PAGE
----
One of the results of conference realignment is that more leagues are talking nine-game conference schedules. The Pac-12 and Big 12 already do it, the Big Ten will start in 2016 after Maryland and Rutgers come aboard, and the ACC and SEC have at least discussed it. Chances are good that if your team plays in a major conference, it will play a nine-game conference schedule eventually.
Since this is a thing in college football that exists, it has drawn a wide array of opinions ranging from THAT'S GREAT to THIS IS LITERALLY THE WORST THING THAT HAS EVER HAPPENED. It's neither of those things, but there are positive and negative aspects, to be sure.
On the positive side, larger conferences have made some conference rivals essentially into strangers that play every four or five years. Adding another game to the schedule would help alleviate that issue and make two divisions feel more like one conference again.
Also, a larger conference schedule could force teams to drop that fourth cupcake out-of-conference game, which would make fans, especially season ticket holders, happy campers. There is little entertainment value in watching the pillars of the sport batter FCS-East 77-0 with backups playing for three quarters. The Big Ten has already said it'll stop scheduling FCS programs, and other conferences could follow that lead.
In terms of negatives, the dream that the impending playoff system will reward challenging schedules could be rendered fiction. Teams schedule weak out of conference opponents because a shiny record is viewed more favorably than an impressive resume with a loss or two. Unless teams are rewarded for challenging schedules, a ninth conference game would just give schools an excuse to schedule three chip shots.
High-profile out-of-conference games are the sauce to the meat of the college football season. They provide huge flavor in relatively small amounts, and without them, it's all just kind of dry. A nine-game conference schedule across the major conferences could rob the college football public of its sauce. I don't know about you, but I like sauce.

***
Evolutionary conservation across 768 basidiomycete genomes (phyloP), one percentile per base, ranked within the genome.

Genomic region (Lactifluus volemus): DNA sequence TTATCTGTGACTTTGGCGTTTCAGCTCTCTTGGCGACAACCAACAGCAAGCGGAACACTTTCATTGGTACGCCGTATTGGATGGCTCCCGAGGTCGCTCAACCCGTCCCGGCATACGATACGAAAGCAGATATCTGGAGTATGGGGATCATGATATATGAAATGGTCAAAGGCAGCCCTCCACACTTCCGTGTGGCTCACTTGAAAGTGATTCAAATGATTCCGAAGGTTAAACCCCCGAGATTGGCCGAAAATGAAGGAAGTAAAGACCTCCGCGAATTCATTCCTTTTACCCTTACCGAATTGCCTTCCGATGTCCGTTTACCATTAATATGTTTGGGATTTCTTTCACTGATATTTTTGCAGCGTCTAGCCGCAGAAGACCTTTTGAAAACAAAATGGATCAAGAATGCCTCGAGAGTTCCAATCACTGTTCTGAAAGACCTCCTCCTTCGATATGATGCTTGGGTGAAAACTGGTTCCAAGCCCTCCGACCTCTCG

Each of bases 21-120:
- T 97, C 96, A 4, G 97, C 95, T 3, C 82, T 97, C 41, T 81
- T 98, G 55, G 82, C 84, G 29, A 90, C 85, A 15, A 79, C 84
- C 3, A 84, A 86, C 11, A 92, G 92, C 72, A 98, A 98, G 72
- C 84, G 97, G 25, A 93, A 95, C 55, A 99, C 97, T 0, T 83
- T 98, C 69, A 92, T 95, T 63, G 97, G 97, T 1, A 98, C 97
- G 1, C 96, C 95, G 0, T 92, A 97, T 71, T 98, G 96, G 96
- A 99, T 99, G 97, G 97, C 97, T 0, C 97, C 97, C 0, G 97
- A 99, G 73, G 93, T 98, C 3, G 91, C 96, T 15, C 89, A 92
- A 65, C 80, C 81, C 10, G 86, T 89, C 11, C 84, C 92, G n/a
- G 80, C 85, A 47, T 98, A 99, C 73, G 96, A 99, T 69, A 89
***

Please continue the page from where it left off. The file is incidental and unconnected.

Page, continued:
With all that in mind, let's conduct a thought exercise. The year is 2016, and the five major conferences have all committed to playing nine-game schedules. Would out-of-conference scheduling look appreciably different than it does today?
Some points of order: A few teams had four games already scheduled for 2016. In those instances, I dropped the weakest game. Also, these games are still over three years away, and the schedule could look very different by the time we get there. Teams that look tough now could be terrible, and supposed gimmes now could be much tougher. The discerning reader should estimate schedule difficulty with one or more grains of salt.
A whole lot of Notre Dame on there. The Irish are a de facto conference game for these ACC teams, but the Irish only have to play five ACC teams instead of nine.
Duke, Virginia Tech, and Virginia look to have the toughest roads.
Texas probably has the toughest road of any team in the Big 12, with West Virginia not far behind.
Kansas State's only out-of-conference game at this point is against a team that has never played a game. Stay Snyderin'.
Oh, Michigan State, you courageous fools.
Purdue and Sparty's series with Notre Dame could be a casualty of the Big Ten's move to a nine-game schedule, so this could change dramatically.
It's good to challenge yourself, Illinois.
USC doesn't appear to be messing around. What are the chances Lane Kiffin is still there to coach those games?
Stanford's schedule: NNNNNNEEERRRRRRDDDDDSSSSSS
Both Oregon State and Washington State get to tangle with Boise State. This is far off to be projecting, but will the Pac-12 win either of those games?
Not a ton going on outside traditional rivalry games. USC vs. A&M, Alabama vs. Michigan State, and LSU vs. ASU look intriguing.
Don't hurt yourselves, Missouri and Mississippi State.
Vols vs. Cornhuskers, putting the world on eye-strain alert.